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IPFS News Link • Federal Reserve

How The Federal Reserve Unilaterally, De-Facto Amended The US Constitution

•, by Chris Hamilton

The framers even built in a means to right the terrible wrongs that were beyond their capabilities at the time...the amendment has been utilized 27 times in all (most recently in 1992), righting freedoms of religion, equality of all races and sex, among others.  But not included anywhere in the Constitution was the Federal Reserve, allowing it the power to guide interest rates ever lower or infinitely purchase assets.  The implications of the Federal Reserve policies have been to undermine the Congress' primary function, that of compromise in an attempt to balance spending versus taxation.  The Federal Reserve policies have removed market based discipline, (market based interest payments), encouraging Congress to raise seemingly infinite federal debt.  Thus Congress' role as an institution for compromise is broken.  This de-facto Constitutional amendment has spurred ideas of infinite spending like MMT.  Flawed as the framers were, this insertion of a de facto, unelected, quasi private/federal branch of government was explicitly never intended because of the cancer it represented.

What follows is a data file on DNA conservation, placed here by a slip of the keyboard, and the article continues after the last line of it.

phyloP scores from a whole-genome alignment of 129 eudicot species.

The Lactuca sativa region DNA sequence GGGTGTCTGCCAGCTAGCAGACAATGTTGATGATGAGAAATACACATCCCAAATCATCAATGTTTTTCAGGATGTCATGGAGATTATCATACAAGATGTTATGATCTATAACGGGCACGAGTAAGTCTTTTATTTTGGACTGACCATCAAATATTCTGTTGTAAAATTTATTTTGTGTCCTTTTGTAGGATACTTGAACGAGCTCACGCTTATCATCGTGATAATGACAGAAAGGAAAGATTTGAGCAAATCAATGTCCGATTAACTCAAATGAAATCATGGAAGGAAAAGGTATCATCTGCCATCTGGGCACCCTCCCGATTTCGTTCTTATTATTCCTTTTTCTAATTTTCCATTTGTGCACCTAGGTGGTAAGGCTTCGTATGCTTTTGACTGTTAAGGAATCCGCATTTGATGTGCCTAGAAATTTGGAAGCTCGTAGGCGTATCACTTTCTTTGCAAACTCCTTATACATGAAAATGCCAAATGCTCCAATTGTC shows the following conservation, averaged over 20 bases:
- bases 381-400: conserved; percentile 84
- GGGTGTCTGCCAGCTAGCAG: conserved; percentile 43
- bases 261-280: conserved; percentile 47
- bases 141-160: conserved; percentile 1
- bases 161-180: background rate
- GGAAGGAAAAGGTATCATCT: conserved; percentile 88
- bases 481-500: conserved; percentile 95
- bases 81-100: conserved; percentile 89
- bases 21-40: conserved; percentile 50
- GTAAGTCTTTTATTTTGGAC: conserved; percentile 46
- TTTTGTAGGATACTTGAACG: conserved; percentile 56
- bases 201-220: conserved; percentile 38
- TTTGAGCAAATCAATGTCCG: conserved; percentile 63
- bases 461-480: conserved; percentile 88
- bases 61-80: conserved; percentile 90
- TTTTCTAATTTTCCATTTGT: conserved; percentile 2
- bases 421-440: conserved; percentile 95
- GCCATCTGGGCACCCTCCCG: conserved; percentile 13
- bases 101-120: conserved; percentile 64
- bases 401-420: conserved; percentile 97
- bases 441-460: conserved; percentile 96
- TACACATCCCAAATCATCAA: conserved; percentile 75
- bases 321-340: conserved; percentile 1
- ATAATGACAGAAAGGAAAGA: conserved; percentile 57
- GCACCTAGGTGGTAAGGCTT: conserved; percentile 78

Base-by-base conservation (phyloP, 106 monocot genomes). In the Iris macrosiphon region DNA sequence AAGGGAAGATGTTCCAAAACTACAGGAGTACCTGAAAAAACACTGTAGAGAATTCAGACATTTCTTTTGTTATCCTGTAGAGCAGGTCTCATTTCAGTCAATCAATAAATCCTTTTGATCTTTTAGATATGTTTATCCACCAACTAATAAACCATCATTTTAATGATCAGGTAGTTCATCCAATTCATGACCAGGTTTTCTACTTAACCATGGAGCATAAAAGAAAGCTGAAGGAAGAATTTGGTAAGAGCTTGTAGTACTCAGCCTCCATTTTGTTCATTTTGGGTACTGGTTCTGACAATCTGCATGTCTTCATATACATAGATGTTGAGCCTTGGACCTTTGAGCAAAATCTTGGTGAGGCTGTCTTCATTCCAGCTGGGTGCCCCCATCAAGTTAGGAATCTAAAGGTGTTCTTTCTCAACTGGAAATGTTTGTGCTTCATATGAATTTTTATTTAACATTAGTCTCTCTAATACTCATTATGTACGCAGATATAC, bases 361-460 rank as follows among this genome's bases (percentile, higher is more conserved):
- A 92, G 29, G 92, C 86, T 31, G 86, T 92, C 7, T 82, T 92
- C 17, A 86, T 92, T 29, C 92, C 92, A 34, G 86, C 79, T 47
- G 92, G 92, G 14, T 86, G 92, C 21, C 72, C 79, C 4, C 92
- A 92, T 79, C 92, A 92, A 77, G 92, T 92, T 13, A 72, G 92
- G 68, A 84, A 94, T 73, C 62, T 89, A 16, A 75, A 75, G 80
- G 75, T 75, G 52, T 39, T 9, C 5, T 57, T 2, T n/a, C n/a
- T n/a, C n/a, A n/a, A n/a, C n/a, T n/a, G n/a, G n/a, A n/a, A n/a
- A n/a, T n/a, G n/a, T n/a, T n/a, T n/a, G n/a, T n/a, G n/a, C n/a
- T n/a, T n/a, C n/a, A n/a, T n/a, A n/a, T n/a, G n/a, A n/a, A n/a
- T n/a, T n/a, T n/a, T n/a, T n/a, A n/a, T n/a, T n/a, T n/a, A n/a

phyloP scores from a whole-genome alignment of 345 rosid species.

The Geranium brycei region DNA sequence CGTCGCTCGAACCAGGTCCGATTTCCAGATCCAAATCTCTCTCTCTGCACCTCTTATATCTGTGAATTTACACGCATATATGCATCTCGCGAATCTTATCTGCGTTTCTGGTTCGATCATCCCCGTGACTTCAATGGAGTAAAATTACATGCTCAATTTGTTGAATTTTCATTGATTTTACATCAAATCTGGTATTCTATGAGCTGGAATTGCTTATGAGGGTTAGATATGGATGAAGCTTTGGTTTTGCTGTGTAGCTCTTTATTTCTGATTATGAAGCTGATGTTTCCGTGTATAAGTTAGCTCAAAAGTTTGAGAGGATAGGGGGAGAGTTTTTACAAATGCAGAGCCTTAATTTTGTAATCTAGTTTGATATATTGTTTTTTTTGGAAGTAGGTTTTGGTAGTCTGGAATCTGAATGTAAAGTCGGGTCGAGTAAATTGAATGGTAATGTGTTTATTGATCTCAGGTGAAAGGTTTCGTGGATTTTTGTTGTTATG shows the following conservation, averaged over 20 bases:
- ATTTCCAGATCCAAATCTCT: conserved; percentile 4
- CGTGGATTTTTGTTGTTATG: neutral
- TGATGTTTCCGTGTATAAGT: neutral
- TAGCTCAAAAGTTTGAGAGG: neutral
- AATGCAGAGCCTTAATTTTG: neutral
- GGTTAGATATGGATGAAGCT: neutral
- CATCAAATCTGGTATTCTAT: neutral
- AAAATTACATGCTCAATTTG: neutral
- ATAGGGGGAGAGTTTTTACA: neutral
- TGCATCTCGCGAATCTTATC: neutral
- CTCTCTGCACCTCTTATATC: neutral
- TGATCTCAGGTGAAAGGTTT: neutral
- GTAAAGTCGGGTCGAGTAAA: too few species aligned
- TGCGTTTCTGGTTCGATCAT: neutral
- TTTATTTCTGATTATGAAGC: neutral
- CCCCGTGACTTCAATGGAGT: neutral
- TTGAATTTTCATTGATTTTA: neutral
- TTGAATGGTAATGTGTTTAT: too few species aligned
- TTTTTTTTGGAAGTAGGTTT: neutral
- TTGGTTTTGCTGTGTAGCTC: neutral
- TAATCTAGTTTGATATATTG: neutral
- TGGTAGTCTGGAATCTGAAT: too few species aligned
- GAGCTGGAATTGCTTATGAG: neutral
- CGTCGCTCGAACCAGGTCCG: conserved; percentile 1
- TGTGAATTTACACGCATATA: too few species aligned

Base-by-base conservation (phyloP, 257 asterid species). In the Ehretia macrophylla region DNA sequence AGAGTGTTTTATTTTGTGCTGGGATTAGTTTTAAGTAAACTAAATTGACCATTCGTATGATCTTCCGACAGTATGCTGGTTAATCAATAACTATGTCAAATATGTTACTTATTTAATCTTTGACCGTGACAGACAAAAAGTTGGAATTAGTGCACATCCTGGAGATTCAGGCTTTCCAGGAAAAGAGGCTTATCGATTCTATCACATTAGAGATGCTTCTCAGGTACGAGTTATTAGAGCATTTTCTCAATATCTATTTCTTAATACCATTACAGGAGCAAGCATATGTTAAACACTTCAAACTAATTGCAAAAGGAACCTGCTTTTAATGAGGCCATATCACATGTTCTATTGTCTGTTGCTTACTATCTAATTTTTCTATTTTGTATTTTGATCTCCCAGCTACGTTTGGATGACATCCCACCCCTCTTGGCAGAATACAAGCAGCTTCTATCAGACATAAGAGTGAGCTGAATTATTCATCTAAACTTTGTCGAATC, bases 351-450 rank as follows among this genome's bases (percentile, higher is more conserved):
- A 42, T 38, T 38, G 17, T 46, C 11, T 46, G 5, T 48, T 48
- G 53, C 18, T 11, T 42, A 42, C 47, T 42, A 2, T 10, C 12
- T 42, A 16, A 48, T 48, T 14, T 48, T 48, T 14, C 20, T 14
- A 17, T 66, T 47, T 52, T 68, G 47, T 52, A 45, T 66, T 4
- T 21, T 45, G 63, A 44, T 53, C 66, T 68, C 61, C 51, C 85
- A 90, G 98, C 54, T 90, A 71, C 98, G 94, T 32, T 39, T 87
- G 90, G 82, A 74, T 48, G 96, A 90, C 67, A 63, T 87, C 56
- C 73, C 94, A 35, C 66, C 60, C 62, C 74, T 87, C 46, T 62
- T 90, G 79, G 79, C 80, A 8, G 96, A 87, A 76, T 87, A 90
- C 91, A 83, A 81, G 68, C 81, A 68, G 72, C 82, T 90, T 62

The Impacts of Declining Interest Rates on Debt

For four decades, the Fed has reduced the cost of undertaking deficit spending (via its direct intervention in the supply of Treasury debt), taking short term rates to zero.  Not surprisingly, Congress has seen the nearly "free money" and spent with reckless abandon without runaway interest payments.  What I will detail is that with each Federal Reserve dictated and implemented interest rate cut, the Congress took the "free-er money" and spent ever more...regardless the lack of economic return (as measured by GDP).  Debt (particularly unproductive debt) has progressively grown disproportionately faster than the economy (the tax base from which to repay and/or service the debt).